Time for a Checkup? How to Increase the Lifespan of Your Building

I recently went to the Dr. with the usual case of seasonal sniffles that had turned into a sinus infection. While in the office she asked me how long it’s been since I have had a complete physical. The next few moments of uncomfortable silence seemed to speak volumes. Truth be told, I don’t know if I had ever had a complete physical and the prospect of starting now seemed like a journey into the scary unknown. My Dr. took the next couple of minutes, calmed my fears and explained to me the importance of uncovering the root causes of medical conditions or “proactive treatment” as she called it, instead of merely treating the symptoms, “reactive treatment.”

This concept started me thinking about what other important areas of life do we mistakenly “reactively treat?” Since I am in the construction industry my mind immediately turned to our primary investment. People often do whatever is necessary to protect their 401k or other “paper” investments but fail miserably to protect their single largest investment; their home, condo, townhouse, commercial building, or whatever the structure type happens to be. Most people in fact treat their building the way I was viewing my health, “reactively.”

The problem with this approach is twofold. First, by only treating the symptoms, in my case the runny nose; on a building it could be painting over a water stained window sill, replacing a rotten piece of siding, or whatever…you never solve the underlying problem. Without the root cause being properly identified the chance for a large or catastrophic occurrence is greatly multiplied. Second, when you only treat the symptoms you might think you are saving money. Very quickly, however, those repairs add up; $125 here, $200 there and before long you have spent $3000/$5000 without ever identifying the true problem. By only putting “Band-Aids” on your building you have probably allowed what could have been a simple issue to become a major financial endeavor.

Did your mother ever tell you, “an ounce of prevention is better than a pound of cure” or maybe you have said it yourself? It’s great advice that seems to have application in many areas. It is time to apply it to your building. The above mentioned water stained window sill…it could be hiding serious water intrusion and rot, or the rotten piece of siding could be telling you that elements that should remain exterior are become interior concerns. In my case, my physical exam showed that I had certain allergies; with this knowledge and proper medication the symptoms are gone. No more Dr. visits and costly antibiotics. So to, your building’s physical exam will help you to prevent catastrophic failure and ultimately lessen the financial impact as well as tell you what you need to know to make sure that you get the most from your investment.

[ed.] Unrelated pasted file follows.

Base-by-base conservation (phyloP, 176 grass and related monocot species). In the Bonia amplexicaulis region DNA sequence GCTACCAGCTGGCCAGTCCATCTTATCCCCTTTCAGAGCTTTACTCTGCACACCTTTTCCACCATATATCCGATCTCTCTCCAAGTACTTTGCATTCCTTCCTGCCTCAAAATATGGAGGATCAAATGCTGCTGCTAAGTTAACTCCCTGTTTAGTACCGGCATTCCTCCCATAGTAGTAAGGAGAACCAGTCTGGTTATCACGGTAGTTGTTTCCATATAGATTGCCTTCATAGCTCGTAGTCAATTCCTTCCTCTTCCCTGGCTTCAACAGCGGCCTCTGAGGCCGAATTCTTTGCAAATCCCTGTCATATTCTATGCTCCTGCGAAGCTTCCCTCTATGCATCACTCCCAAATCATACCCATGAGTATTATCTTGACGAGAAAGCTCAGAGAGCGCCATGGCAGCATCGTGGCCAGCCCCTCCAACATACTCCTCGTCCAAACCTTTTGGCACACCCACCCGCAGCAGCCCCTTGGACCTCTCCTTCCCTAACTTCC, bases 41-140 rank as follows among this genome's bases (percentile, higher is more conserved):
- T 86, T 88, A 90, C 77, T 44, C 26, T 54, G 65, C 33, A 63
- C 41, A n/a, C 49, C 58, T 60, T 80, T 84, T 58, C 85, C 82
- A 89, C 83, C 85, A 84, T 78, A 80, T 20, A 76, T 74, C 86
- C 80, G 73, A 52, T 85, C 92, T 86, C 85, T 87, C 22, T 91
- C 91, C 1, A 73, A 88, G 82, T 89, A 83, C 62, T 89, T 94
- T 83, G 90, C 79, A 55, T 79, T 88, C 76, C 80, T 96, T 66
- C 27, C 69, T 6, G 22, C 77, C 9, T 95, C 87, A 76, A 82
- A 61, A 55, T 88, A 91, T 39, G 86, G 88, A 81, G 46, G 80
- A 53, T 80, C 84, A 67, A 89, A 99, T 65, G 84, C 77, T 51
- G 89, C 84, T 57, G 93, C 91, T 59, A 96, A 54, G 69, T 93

For more information contact Watkins Service at 843-448-3900 or visit us atwww.watkinsservicesinc.com

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Parties In Privity May Sue in Tort Over Construction Defects

Last month’s Oregon Appellate Court decision clarifies that parties in privity with one another MAY sue in tort for construction defects.
Previously, the law seemed relatively straight forward:
Unless parties are in a “special relationship” (eg, physician-client; engineer-client), parties in contract with one another generally may not bring a separate cause of action in tort for construction defects. Jones v. Emerald Pacific Homes, Inc., 188 Or App 471, 71 P.3d 882 (2003). Instead, parties were limited to the remedies agreed to via contract.
That’s no longer the case.
In Abraham v. T. Henry Construction, Inc. et al, Case No. A136228, plaintiff home owners sued their contractors and subcontractors over construction defects (resulting in water damage) based on contract and tort. While Defendants successfully dismissed the contract claim (based on statute of limitations), Defendants were unable to dismiss the tort claims on summary judgment.